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Regex - substitute

by Anonymous Monk
on Feb 17, 2003 at 03:23 UTC ( #235869=perlquestion: print w/ replies, xml ) Need Help??
Anonymous Monk has asked for the wisdom of the Perl Monks concerning the following question:

Wise monks, I'm here to seek your wisdom. Try to learn the Perl Regex feature, I tried a few examples, and came across this weird thing(?), and cannot find any good answer: The example is like this:

 $s = "goodwood";

 $s =~ s/o*/e/;  

 print "$s \n";  

# got - 'egoodwood'

It really stuck me - since there is no match, why the 'e' got prefixed into the string? I understand that o* - can match nothing or more, but should the * quantifier be greedy and match the 'oo' in the good? Thanks.

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Re: Regex - substitute
by Paladin (Priest) on Feb 17, 2003 at 03:30 UTC
    Perl RE's match "leftmost, longest". "Leftmost" takes precedence over "longest". /o*/ can match zero characters, as you said, and the leftmost place it finds 0 characters is right at the start of the string.
Re: Regex - substitute
by Enlil (Parson) on Feb 17, 2003 at 03:33 UTC
    What happens is that the regular expression will start searching the first position of the string and attempt to match o and not finding an o it will try the other alternative at this position. The * after the o gives it the option of matching nothing. (which it does). And, since it has found a match it replaces it with an e. Regular expressions try all the possible alternatives at a position in a string before moving on to the next position (left most first). so it never reaches the oo part as it can match nothing much earlier.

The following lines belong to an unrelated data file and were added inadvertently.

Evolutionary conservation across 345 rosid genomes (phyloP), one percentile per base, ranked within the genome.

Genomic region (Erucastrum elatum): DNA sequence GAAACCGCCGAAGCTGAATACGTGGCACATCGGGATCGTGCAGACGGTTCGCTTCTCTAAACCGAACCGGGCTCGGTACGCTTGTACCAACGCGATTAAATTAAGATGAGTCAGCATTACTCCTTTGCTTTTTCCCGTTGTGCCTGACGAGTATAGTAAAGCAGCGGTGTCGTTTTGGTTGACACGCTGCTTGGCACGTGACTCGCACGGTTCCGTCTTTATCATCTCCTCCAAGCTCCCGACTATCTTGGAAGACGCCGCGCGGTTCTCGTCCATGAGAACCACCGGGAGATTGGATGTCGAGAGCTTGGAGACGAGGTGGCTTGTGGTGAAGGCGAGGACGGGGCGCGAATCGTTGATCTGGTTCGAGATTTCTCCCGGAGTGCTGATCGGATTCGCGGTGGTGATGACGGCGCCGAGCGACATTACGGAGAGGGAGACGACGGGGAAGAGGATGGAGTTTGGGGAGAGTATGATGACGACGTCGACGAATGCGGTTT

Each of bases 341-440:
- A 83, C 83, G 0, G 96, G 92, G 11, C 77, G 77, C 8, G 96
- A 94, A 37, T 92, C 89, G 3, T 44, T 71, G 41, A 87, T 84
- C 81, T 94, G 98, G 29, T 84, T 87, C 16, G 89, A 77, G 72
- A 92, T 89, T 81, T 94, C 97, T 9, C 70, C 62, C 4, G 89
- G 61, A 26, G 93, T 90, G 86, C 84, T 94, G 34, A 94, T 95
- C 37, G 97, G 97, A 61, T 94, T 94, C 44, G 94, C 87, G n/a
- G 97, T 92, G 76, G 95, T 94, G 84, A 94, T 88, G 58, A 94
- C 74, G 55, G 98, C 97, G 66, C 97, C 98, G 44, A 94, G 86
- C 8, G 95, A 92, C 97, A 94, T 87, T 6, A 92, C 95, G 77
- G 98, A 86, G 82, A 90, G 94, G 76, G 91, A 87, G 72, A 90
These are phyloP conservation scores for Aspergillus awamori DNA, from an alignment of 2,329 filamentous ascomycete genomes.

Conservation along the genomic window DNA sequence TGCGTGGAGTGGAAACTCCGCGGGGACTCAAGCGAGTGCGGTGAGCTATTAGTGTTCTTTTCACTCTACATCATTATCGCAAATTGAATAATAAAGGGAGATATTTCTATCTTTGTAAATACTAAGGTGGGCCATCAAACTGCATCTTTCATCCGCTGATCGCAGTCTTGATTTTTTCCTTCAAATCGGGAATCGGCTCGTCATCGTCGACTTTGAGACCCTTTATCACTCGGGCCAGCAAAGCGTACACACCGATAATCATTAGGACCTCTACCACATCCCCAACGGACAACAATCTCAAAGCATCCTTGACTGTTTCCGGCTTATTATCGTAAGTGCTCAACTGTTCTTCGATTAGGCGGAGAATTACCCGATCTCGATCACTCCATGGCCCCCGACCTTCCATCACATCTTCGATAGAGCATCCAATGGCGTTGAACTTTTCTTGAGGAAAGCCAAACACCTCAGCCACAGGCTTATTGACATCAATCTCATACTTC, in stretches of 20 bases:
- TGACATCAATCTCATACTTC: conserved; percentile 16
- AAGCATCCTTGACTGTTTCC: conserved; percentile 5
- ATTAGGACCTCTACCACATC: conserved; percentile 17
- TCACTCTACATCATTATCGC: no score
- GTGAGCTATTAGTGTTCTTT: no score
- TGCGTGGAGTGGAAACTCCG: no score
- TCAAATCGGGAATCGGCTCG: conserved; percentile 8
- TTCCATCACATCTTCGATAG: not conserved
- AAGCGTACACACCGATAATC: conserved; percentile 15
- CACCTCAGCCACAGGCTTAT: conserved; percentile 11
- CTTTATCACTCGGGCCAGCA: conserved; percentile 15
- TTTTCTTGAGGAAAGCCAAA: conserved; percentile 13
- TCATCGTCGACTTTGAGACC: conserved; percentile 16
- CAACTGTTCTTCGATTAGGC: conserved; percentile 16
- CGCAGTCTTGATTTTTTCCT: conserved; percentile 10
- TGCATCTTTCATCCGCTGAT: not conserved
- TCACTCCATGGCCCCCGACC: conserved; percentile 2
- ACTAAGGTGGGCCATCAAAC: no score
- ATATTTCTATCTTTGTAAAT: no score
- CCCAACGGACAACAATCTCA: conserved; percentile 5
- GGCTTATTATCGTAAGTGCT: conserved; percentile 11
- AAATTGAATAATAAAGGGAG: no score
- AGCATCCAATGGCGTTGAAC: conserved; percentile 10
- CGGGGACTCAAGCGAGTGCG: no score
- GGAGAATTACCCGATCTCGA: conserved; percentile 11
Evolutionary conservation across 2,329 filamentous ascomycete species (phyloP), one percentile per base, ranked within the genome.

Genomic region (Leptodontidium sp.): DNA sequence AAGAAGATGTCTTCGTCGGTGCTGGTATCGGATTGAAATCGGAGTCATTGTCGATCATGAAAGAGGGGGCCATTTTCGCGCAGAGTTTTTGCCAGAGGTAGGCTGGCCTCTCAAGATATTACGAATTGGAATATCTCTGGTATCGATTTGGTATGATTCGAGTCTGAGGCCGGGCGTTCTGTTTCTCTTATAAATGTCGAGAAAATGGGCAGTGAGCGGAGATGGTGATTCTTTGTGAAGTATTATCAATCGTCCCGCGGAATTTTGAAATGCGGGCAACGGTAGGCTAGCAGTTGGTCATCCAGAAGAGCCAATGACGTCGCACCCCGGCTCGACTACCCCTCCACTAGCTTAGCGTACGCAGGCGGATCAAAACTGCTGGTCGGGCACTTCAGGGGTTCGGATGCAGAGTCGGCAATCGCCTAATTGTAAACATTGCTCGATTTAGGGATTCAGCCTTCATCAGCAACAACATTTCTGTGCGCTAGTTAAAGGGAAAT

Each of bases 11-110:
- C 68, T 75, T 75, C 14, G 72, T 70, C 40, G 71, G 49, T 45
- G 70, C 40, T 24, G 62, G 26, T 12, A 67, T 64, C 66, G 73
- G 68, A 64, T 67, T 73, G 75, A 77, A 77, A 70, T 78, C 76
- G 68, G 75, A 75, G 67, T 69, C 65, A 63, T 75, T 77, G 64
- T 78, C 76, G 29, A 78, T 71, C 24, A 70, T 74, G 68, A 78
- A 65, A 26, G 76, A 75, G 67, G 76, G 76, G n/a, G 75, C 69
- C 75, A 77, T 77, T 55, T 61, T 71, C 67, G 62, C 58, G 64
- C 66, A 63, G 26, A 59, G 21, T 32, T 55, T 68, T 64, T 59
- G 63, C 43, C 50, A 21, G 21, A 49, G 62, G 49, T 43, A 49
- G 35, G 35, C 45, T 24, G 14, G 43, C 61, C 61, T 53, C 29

Re: Regex - substitute
by graff (Chancellor) on Feb 17, 2003 at 03:38 UTC
    To get the match that you're looking for, use the "+" instead of the "*":
    will turn "goodwood" into "gedwood" (only the first occurrence is replaced); "+" refers to "one or more". To replace all occurrences of "o+" in the string, use the "g" modifier as well:
    will turn "goodwood" into "gedwed".

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